The Centers for Disease Control and Prevention (CDC) recently released preliminary results of three ongoing studies indicating Lyme disease infection is ten times higher than previous studies showed. In a press release on Monday, August 19, 2013, the CDC stated “Each year, more than 30,000 cases of Lyme disease are reported to CDC, making it the most commonly reported tick-borne illness in the United States. The new estimate suggests the total number of people diagnosed with Lyme disease is roughly 10 times higher than the yearly reported number. This new estimate supports studies published in the 1990s indicating that the true number of cases is between 3- and 12-fold higher than the number of reported cases.”
“We know that routine surveillance only gives us part of the picture, and that the true number of illnesses is much greater,” Paul Mead, M.D., M.P.H., chief of epidemiology and surveillance for CDC’s Lyme disease program, said in the press release. “This new preliminary estimate confirms that Lyme disease is a tremendous public health problem in the United States, and clearly highlights the urgent need for prevention.”
The enormity of the implications for health care in the United States led national media outlets (CBS, NBC, The Boston Globe, Fox News) to run this story. The New Yorker pointed out the 800-pound gorilla in the room, “underreporting of Lyme disease obscures the true burden of the illnesses, on individuals as well as on health-care systems.”
The CDC’s new projections indicate a much greater infection rate than most Lyme disease experts imagined. The startling aspect of the report is that this 10-fold rate increase only reflects reported cases of Lyme disease. It does not include individuals whose diagnosis may have been missed.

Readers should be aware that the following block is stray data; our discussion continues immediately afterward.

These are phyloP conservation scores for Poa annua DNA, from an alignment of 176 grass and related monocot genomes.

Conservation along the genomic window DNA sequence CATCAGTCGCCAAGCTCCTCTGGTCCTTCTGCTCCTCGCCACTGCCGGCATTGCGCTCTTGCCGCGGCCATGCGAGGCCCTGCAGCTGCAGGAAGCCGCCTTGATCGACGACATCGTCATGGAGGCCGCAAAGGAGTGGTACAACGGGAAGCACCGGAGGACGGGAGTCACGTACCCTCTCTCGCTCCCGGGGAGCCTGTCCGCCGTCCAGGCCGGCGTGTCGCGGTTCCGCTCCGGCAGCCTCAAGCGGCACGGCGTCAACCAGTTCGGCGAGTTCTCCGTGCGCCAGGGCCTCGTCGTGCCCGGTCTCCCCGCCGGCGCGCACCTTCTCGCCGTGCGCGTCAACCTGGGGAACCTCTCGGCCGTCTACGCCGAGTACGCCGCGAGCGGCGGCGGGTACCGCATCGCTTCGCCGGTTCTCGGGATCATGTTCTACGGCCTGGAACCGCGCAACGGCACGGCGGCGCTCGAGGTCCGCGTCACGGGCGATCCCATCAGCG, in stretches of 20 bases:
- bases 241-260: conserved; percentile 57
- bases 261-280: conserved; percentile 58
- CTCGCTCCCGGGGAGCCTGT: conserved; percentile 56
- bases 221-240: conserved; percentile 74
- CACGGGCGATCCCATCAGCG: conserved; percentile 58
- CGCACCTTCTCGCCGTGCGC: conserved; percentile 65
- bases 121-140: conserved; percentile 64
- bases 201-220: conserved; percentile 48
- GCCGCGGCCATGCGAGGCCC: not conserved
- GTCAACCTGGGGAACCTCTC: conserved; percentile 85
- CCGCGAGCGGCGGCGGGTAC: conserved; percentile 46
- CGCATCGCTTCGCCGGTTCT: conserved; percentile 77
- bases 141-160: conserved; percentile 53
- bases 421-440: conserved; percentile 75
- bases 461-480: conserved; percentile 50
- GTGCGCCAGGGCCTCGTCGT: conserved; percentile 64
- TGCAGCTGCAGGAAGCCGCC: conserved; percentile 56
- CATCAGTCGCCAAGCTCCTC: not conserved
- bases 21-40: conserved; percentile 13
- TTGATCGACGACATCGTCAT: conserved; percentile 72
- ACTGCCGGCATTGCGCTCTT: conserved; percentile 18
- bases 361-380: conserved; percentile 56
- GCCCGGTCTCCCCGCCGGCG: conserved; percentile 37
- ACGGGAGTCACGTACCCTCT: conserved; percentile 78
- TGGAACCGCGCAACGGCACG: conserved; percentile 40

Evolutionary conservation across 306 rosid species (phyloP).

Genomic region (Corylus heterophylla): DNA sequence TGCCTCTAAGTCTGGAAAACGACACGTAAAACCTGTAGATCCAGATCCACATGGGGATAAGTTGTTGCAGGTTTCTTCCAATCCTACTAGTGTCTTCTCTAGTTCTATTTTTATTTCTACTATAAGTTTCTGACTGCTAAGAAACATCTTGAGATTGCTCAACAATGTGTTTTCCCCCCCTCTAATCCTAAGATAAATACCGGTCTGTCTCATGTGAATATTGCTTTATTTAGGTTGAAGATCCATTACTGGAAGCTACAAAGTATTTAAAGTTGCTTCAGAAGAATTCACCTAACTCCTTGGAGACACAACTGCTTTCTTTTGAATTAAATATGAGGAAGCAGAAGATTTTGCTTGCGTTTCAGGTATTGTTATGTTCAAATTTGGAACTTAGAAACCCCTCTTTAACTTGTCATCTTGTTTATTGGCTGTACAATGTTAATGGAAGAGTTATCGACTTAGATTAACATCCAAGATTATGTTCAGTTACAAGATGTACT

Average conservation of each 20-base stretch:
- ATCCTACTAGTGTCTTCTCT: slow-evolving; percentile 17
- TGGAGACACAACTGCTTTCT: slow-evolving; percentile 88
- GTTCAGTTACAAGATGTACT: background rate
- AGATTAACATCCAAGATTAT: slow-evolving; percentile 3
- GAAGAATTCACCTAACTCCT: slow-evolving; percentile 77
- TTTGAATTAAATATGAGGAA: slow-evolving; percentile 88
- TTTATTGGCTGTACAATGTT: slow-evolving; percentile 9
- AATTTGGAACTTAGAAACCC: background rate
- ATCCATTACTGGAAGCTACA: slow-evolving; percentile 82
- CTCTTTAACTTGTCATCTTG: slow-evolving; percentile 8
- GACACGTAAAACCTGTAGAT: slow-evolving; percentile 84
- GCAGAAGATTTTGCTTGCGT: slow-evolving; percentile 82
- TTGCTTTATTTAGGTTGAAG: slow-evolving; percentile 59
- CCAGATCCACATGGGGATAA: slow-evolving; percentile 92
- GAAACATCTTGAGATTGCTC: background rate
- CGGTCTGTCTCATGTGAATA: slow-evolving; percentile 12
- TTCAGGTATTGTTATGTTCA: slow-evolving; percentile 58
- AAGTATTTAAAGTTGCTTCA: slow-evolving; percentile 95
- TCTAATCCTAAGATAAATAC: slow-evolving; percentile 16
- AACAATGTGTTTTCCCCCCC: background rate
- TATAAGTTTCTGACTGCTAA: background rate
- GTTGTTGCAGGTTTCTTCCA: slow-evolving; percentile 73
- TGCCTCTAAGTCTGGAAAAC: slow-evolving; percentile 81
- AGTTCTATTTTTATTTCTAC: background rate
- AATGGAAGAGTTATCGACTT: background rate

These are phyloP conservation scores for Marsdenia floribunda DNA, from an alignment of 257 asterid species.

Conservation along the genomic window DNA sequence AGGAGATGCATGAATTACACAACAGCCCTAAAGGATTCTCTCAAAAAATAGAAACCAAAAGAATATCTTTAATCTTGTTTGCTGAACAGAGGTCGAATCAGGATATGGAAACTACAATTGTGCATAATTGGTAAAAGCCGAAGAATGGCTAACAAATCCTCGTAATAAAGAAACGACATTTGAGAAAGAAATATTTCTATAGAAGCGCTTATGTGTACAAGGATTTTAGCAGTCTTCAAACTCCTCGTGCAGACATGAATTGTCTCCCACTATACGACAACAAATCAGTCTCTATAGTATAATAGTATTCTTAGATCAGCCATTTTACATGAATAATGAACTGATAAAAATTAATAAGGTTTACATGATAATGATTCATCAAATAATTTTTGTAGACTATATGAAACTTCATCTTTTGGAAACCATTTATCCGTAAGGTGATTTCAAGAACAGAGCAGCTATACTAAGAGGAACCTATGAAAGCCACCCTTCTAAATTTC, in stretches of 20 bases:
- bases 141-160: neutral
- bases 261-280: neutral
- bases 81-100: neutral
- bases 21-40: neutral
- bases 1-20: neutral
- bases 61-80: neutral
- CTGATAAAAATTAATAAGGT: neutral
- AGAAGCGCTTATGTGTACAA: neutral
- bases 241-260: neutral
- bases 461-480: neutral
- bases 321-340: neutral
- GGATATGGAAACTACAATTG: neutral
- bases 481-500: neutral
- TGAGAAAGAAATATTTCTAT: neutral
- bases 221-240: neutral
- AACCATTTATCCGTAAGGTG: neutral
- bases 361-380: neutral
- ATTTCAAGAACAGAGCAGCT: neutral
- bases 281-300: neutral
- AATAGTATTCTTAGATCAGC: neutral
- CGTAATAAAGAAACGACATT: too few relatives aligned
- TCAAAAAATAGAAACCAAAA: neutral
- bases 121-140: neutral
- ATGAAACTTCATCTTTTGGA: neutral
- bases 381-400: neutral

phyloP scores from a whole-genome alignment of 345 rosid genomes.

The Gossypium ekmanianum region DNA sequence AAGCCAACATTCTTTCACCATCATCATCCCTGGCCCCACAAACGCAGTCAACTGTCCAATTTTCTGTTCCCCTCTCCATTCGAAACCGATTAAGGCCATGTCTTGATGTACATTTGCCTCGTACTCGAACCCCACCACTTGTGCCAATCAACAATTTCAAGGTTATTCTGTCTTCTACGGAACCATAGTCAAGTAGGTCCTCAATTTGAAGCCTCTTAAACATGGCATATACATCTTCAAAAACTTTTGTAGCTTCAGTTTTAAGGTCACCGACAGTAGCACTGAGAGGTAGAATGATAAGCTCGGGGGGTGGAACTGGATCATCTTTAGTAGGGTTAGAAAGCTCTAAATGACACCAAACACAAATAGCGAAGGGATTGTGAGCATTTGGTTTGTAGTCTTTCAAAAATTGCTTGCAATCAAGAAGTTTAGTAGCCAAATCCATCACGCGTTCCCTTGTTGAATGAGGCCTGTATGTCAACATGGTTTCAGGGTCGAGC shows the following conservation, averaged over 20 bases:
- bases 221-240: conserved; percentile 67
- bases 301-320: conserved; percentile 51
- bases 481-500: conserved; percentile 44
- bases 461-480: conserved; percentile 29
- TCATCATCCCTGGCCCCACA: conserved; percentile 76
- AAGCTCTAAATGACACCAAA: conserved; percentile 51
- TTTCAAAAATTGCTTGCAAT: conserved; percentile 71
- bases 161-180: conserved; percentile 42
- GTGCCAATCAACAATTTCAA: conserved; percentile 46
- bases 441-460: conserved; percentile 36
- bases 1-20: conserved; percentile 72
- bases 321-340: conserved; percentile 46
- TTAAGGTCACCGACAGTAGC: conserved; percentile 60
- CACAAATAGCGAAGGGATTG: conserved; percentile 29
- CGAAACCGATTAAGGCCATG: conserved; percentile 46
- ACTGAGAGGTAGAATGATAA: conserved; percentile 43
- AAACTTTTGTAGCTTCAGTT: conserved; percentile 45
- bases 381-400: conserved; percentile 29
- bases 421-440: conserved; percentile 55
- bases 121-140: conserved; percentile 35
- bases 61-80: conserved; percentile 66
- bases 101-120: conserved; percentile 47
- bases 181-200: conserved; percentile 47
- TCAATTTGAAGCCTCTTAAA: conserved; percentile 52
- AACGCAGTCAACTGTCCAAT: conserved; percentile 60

Current antibody-based testing for Lyme disease detects only 30-50% of cases. This means the rate of infection in people who have sought medical testing could, in fact, be 50-70% higher. The true number of people infected is probably even higher since not all people realize a tick has bitten them. New advances in Lyme testing hold great promise to better identify infected people.
The iSpot Lyme™ test detects Lyme disease more reliably. With a sensitivity of 84% and a specificity of 94%, you can be more confident in your diagnosis using iSpot Lyme. If you are not familiar with iSpot Lyme, go to Modern Health Care Professional Lyme Learning Center or read the article in Holistic Primary Care. This new CDC report has brought nation-wide attention to the health crisis of Lyme disease. Hopefully it will also bring about better options for those suffering from Lyme disease.